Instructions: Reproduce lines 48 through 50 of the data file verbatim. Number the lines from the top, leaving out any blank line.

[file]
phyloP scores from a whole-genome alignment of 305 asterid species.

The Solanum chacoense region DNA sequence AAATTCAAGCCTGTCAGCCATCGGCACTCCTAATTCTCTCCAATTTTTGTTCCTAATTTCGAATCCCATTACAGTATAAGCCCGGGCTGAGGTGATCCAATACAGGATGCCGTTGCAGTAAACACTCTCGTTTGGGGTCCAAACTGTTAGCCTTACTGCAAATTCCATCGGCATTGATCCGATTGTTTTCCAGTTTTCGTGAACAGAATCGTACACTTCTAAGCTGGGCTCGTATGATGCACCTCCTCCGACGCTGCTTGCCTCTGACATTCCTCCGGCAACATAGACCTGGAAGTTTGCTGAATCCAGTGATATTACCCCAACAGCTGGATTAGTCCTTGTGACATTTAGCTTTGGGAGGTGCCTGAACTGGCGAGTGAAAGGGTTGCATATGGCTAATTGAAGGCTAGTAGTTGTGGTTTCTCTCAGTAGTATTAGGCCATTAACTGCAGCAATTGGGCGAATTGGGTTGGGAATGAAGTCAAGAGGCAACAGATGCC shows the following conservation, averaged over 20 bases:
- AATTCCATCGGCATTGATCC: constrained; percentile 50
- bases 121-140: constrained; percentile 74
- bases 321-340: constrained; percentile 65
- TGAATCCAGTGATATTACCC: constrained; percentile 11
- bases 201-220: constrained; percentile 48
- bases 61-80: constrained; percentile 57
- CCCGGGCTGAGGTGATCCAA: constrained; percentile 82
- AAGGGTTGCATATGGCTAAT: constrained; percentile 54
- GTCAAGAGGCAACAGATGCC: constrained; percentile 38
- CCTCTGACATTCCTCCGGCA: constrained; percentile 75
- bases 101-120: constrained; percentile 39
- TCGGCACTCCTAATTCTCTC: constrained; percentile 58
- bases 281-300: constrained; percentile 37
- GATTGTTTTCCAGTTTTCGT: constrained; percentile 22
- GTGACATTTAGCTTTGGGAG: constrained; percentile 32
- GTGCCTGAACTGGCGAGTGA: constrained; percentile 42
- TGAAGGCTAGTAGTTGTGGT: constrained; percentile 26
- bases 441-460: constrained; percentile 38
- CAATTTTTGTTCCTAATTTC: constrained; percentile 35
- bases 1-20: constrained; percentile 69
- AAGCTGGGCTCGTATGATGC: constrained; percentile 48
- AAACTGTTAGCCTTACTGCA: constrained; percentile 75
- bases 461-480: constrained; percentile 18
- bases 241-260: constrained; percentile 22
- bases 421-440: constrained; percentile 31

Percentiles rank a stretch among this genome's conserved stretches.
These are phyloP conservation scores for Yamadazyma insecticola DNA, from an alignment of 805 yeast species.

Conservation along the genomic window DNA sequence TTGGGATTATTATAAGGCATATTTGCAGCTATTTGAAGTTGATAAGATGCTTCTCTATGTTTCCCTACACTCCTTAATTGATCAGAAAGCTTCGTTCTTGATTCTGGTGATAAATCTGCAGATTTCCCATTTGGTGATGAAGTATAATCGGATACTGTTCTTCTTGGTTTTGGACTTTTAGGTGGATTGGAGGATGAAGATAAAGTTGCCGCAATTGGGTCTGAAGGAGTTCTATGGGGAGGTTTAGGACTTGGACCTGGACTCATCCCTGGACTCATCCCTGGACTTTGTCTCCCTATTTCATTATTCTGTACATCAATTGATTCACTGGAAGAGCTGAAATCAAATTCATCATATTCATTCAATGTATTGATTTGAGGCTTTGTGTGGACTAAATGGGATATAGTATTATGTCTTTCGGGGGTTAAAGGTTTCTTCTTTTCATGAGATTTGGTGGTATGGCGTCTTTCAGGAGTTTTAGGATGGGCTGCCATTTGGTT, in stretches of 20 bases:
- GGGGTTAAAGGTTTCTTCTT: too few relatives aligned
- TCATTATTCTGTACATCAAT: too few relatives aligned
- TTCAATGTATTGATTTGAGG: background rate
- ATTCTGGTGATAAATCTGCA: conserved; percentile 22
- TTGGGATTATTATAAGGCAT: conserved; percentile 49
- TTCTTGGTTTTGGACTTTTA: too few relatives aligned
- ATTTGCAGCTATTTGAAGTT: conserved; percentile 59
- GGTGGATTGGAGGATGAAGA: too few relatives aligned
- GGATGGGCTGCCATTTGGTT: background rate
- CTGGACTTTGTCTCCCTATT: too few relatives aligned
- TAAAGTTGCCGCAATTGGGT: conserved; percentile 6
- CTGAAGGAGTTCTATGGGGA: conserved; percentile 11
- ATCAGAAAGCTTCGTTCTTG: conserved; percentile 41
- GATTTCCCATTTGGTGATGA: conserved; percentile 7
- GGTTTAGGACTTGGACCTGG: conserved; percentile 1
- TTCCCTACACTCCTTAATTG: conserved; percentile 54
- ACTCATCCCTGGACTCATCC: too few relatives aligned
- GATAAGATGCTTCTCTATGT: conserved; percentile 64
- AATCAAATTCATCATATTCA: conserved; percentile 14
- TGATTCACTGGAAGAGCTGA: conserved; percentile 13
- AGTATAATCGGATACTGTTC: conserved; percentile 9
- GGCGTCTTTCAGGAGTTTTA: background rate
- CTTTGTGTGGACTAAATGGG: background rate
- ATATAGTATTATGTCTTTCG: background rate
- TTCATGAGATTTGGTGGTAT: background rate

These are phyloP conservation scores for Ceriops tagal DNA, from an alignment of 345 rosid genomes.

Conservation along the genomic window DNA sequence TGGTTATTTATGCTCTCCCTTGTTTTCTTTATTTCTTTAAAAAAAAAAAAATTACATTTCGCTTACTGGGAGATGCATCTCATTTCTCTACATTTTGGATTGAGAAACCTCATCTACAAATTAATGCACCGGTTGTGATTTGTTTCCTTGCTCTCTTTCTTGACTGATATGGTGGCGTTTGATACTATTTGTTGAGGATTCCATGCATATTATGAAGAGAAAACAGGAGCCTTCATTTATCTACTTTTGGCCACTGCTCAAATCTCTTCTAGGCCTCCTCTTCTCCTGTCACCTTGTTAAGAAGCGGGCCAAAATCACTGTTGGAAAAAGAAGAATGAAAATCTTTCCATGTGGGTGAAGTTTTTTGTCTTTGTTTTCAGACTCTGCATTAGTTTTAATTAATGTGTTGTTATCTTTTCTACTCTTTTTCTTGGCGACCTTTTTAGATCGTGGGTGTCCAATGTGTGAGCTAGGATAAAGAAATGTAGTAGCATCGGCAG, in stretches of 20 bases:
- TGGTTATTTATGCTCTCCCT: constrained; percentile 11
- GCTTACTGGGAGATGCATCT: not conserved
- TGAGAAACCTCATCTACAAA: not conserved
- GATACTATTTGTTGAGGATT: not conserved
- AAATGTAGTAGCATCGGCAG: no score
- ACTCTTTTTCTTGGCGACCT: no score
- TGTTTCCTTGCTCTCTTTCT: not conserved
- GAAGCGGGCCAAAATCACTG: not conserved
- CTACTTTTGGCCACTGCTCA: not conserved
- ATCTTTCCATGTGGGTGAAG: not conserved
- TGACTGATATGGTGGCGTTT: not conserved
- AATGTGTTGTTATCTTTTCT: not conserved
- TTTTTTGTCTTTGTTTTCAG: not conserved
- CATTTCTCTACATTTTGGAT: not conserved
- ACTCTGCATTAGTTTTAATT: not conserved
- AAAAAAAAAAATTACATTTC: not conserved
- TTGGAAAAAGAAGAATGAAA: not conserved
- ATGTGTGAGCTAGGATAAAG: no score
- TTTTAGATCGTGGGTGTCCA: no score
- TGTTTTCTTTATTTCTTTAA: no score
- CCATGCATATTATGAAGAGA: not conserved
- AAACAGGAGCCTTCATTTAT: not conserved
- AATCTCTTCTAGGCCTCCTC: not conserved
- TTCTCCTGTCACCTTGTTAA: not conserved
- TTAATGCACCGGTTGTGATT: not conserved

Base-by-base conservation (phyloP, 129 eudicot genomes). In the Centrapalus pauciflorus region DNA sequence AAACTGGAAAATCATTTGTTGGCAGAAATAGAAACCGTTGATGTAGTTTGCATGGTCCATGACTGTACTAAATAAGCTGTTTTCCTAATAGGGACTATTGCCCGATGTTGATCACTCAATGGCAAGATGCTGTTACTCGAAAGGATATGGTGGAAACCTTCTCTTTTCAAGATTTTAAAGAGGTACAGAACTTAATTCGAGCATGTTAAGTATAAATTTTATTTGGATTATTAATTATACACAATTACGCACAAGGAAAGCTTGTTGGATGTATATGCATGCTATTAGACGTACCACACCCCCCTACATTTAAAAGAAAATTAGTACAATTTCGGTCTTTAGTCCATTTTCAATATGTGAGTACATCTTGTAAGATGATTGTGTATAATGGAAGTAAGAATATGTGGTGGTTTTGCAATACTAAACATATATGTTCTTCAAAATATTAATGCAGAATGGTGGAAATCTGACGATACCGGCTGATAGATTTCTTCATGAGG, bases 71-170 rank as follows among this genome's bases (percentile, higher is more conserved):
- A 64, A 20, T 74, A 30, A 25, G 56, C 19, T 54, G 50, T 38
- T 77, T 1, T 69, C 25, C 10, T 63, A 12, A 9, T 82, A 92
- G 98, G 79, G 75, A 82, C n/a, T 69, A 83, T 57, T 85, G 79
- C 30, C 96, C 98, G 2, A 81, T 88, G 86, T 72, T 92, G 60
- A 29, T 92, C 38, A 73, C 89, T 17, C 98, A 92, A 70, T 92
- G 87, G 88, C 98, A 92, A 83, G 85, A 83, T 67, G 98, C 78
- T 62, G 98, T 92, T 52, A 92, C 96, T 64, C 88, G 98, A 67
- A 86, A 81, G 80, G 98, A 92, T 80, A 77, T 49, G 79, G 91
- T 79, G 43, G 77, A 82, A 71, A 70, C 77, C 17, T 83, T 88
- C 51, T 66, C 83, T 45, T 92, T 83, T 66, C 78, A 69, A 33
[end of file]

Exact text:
- GATAAGATGCTTCTCTATGT: conserved; percentile 64
- AATCAAATTCATCATATTCA: conserved; percentile 14
- TGATTCACTGGAAGAGCTGA: conserved; percentile 13